var requestMethod = request.Method;
            if (!HttpMethods.IsGet(requestMethod) &&
                !HttpMethods.IsHead(requestMethod) &&
                !HttpMethods.IsDelete(requestMethod) &&
                !HttpMethods.IsTrace(requestMethod))
            {
                var streamContent = new StreamContent(request.Body);
                requestMessage.Content = streamContent;
            }

            // Copy the request headers
            foreach (var header in request.Headers)
            {
                if (!requestMessage.Headers.TryAddWithoutValidation(header.Key, header.Value.ToArray()) && requestMessage.Content != null)
                {
                    requestMessage.Content?.Headers.TryAddWithoutValidation(header.Key, header.Value.ToArray());
                }
            }

            requestMessage.Headers.Host = uri.Authority;
            requestMessage.RequestUri = uri;
            requestMessage.Method = new HttpMethod(request.Method);

            return requestMessage;
        }

This method covert user sends HttpContext.Request to a reusable HttpRequestMessage. So you can send this message to the target server.

After your target server response, you need to copy the responded HttpResponseMessage to the HttpContext.Response so the user's browser just gets it.

        public static async Task CopyProxyHttpResponse(this HttpContext context, HttpResponseMessage responseMessage)
        {
            if (responseMessage == null)
            {
                throw new ArgumentNullException(nameof(responseMessage));
            }

            var response = context.Response;

            response.StatusCode = (int)responseMessage.StatusCode;
            foreach (var header in responseMessage.Headers)
            {
                response.Headers[header.Key] = header.Value.ToArray();
            }

            foreach (var header in responseMessage.Content.Headers)
            {
                response.Headers[header.Key] = header.Value.ToArray();
            }

            // SendAsync removes chunking from the response. This removes the header so it doesn't expect a chunked response.
            response.Headers.Remove("transfer-encoding");

            using (var responseStream = await responseMessage.Content.ReadAsStreamAsync())
            {
                await responseStream.CopyToAsync(response.Body, _streamCopyBufferSize, context.RequestAborted);
            }
        }

And now the preparation is complete. Back to our controller:

    private readonly HttpClient _client;

    public YourController()
    {
        _client = new HttpClient(new HttpClientHandler()
        {
            AllowAutoRedirect = false
        });
    }

        public async Task<IActionResult> Rewrite()
        {
            var request = HttpContext.CreateProxyHttpRequest(new Uri("https://www.google.com"));
            var response = await _client.SendAsync(request, HttpCompletionOption.ResponseHeadersRead, HttpContext.RequestAborted);
            await HttpContext.CopyProxyHttpResponse(response);
            return Ok();
        }

And try to access it. It will be proxied to google.com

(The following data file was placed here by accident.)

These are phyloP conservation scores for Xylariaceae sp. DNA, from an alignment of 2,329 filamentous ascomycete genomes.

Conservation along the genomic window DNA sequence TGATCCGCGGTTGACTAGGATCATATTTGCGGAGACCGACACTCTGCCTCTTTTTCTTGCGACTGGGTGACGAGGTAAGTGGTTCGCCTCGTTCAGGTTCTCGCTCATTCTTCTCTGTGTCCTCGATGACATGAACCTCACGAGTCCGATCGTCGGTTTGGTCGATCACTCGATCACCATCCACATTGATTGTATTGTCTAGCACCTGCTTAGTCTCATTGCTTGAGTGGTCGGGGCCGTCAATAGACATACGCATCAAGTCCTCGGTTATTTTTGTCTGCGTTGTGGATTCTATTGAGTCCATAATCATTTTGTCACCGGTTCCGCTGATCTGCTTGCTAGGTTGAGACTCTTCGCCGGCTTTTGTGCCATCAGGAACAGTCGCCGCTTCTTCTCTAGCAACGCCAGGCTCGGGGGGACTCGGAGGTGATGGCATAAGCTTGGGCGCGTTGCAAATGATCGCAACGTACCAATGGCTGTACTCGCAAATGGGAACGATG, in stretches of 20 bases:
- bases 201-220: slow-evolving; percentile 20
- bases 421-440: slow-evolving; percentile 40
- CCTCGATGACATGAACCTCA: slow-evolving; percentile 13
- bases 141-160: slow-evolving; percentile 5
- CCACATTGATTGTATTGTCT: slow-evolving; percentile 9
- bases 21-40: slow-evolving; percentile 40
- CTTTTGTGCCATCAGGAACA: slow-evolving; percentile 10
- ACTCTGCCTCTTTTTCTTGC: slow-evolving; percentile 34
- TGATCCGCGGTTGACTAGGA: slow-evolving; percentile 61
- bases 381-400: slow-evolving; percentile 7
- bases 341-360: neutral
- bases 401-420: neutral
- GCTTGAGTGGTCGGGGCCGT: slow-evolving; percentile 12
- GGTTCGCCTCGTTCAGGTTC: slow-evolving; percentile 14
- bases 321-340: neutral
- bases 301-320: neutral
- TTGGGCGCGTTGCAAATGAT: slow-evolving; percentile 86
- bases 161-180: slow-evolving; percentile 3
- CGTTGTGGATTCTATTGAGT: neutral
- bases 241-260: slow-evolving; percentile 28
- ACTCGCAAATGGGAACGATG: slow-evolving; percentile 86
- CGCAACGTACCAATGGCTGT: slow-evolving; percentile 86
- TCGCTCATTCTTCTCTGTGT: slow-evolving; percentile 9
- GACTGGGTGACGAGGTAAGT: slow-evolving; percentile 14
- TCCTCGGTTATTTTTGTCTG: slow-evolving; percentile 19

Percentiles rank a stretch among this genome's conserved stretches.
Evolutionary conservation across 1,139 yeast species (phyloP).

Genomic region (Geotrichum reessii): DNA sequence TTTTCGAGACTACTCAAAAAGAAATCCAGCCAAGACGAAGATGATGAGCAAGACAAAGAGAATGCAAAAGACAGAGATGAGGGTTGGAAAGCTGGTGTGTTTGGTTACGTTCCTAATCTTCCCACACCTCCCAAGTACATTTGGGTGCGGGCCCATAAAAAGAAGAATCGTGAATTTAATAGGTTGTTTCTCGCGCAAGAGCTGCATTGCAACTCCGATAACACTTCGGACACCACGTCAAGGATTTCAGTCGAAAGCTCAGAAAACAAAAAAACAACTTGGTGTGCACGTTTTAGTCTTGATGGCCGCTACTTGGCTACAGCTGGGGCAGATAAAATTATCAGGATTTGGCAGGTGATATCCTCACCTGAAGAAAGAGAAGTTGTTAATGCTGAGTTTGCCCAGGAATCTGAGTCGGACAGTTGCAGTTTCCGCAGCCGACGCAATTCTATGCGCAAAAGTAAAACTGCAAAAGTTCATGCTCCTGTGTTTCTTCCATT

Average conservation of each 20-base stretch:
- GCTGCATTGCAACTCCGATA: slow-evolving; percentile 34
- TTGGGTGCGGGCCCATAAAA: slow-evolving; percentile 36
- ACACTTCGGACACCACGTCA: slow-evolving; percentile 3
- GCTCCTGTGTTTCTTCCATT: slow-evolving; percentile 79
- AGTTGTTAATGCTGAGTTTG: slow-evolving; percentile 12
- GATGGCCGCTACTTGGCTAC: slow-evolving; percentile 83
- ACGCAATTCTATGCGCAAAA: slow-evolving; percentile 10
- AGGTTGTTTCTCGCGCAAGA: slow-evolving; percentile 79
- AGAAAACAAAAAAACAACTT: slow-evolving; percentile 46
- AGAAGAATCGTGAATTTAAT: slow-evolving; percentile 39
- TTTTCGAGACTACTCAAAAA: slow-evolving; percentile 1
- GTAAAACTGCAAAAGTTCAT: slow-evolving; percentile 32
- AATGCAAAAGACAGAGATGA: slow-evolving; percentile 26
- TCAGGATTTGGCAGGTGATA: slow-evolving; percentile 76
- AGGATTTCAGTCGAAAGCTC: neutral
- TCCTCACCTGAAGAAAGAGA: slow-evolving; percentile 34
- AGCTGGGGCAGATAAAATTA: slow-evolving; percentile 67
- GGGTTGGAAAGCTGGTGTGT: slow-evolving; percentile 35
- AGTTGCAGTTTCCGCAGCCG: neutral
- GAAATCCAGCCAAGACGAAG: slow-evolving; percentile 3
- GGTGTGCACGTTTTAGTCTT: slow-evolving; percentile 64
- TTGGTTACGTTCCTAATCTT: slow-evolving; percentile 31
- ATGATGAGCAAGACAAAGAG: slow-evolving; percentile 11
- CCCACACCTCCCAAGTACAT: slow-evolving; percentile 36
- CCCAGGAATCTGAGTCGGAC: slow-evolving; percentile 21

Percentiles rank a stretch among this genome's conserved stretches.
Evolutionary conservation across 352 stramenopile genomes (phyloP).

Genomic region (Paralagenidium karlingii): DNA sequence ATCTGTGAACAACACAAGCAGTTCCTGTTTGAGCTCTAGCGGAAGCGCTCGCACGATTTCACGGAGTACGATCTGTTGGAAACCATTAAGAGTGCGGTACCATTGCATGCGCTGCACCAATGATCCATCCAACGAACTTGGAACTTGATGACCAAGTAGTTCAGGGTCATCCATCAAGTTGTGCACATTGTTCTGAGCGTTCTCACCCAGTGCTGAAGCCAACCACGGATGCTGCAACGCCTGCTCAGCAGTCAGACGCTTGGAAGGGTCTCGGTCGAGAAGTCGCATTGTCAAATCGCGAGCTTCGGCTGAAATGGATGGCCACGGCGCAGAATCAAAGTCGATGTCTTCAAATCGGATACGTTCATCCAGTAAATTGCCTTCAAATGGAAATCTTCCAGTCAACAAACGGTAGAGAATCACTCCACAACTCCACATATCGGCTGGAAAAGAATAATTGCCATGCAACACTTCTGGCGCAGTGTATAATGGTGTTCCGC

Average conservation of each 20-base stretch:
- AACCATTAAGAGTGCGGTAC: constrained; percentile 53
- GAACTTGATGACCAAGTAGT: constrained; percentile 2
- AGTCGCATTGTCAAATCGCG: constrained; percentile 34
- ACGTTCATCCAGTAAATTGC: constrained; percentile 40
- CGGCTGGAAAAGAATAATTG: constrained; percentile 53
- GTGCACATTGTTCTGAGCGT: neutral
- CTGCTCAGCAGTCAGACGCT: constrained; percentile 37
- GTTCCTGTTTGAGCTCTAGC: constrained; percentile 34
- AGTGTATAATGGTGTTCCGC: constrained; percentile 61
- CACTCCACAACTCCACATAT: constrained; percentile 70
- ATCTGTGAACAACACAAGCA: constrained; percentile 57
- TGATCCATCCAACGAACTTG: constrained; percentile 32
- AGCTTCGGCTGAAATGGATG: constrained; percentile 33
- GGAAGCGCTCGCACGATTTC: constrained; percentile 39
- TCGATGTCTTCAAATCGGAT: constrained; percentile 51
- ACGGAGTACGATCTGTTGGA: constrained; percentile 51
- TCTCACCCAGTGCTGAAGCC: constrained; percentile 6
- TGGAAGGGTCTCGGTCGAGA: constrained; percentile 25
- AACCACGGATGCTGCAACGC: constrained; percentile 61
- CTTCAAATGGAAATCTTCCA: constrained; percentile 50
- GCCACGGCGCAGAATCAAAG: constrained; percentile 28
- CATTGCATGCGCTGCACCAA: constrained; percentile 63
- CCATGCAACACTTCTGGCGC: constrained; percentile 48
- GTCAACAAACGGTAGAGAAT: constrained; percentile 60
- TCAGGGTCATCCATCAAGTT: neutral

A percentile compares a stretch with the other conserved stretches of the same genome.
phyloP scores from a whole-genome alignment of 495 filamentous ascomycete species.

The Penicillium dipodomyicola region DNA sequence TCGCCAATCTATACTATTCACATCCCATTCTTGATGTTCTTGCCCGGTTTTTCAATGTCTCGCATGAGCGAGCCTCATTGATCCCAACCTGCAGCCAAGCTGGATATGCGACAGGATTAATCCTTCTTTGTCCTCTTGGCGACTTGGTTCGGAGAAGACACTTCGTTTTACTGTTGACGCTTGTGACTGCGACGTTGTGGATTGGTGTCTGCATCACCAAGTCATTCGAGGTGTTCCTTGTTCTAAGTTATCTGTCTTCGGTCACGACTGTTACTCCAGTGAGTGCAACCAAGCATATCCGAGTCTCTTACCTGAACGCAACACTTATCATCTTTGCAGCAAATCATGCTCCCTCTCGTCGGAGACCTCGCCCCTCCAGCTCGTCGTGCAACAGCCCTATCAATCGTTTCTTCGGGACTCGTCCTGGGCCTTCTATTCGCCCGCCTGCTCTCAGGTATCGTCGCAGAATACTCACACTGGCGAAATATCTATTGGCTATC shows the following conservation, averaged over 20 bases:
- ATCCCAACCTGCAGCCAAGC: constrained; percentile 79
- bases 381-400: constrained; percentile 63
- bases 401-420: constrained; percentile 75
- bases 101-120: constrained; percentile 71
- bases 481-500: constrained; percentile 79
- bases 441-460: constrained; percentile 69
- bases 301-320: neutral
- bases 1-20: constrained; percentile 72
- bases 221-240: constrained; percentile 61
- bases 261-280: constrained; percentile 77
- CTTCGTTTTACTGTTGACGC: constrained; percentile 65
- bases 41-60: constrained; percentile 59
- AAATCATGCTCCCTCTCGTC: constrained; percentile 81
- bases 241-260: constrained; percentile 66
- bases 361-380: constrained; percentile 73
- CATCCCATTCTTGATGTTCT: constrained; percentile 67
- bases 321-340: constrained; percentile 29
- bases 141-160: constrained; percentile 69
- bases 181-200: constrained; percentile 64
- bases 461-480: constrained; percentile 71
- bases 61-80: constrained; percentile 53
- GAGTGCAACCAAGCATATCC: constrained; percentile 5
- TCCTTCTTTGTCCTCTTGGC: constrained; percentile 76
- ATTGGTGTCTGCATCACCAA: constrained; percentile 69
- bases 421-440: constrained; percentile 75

![](/uploads/img-f2dd7ca2-79e4-4846-a7d0-6685f9b33ff4.png)

2
  • The problem with this is that images and scripts with relative paths will not load correctly. Mar 30, 2021 at 13:30
  • Thanks for the code. There's enough here to guide down the path I want to go.
    – Michael
    Feb 22 at 14:19
9

A nice reverse proxy middleware implementation can also be found here: https://auth0.com/blog/building-a-reverse-proxy-in-dot-net-core/

Note that I replaced this line here

requestMessage.Content?.Headers.TryAddWithoutValidation(header.Key, header.Value.ToArray());

with

requestMessage.Headers.TryAddWithoutValidation(header.Key, header.Value.ToString());

Original headers (e.g. like an authorization header with a bearer token) would not be added without my modification in my case.

1
  • 1
    This proxy also doesn't add the query string to requests that it proxies. I added that in BuildTargetUri using string query = request.QueryString.ToString();
    – Eddie
    Jan 31, 2020 at 20:23
5

I had luck using twitchax's AspNetCore.Proxy NuGet package, but could not get it to work using the ProxyRoute method shown in twitchax's answer. (Could have easily been a mistake on my end.)

Instead I defined the mapping in Statup.cs Configure() method similar to the code below.

app.UseProxy("api/someexternalapp-proxy/{arg1}", async (args) =>
{
    string url = "https://someexternalapp.com/" + args["arg1"];
    return await Task.FromResult<string>(url);
});
2
  • Was this the only configuration you made? Dec 4, 2019 at 11:36
  • never mind i changed the "api/someexternalapp-proxy/{arg1}" to "api/someexternalapp-proxy/{**catchall}" and added in ConfigureServices "services.AddProxies();" and its now working! Dec 4, 2019 at 14:04
5

Piggy-backing on James Lawruk's answer https://stackoverflow.com/a/54149906/6596451 to get the twitchax Proxy attribute to work, I was also getting a 404 error until I specified the full route in the ProxyRoute attribute. I had my static route in a separate controller and the relative path from Controller's route was not working.

This worked:

public class ProxyController : Controller
{
    [ProxyRoute("api/Proxy/{name}")]
    public static Task<string> Get(string name)
    {
        return Task.FromResult($"http://www.google.com/");
    }
}

This does not:

[Route("api/[controller]")]
public class ProxyController : Controller
{
    [ProxyRoute("{name}")]
    public static Task<string> Get(string name)
    {
        return Task.FromResult($"http://www.google.com/");
    }
}

Hope this helps someone!

1
  • Ahhh, nice. Feel free to file a bug on that. Should be an easy fix.
    – twitchax
    Jan 21, 2019 at 10:43
3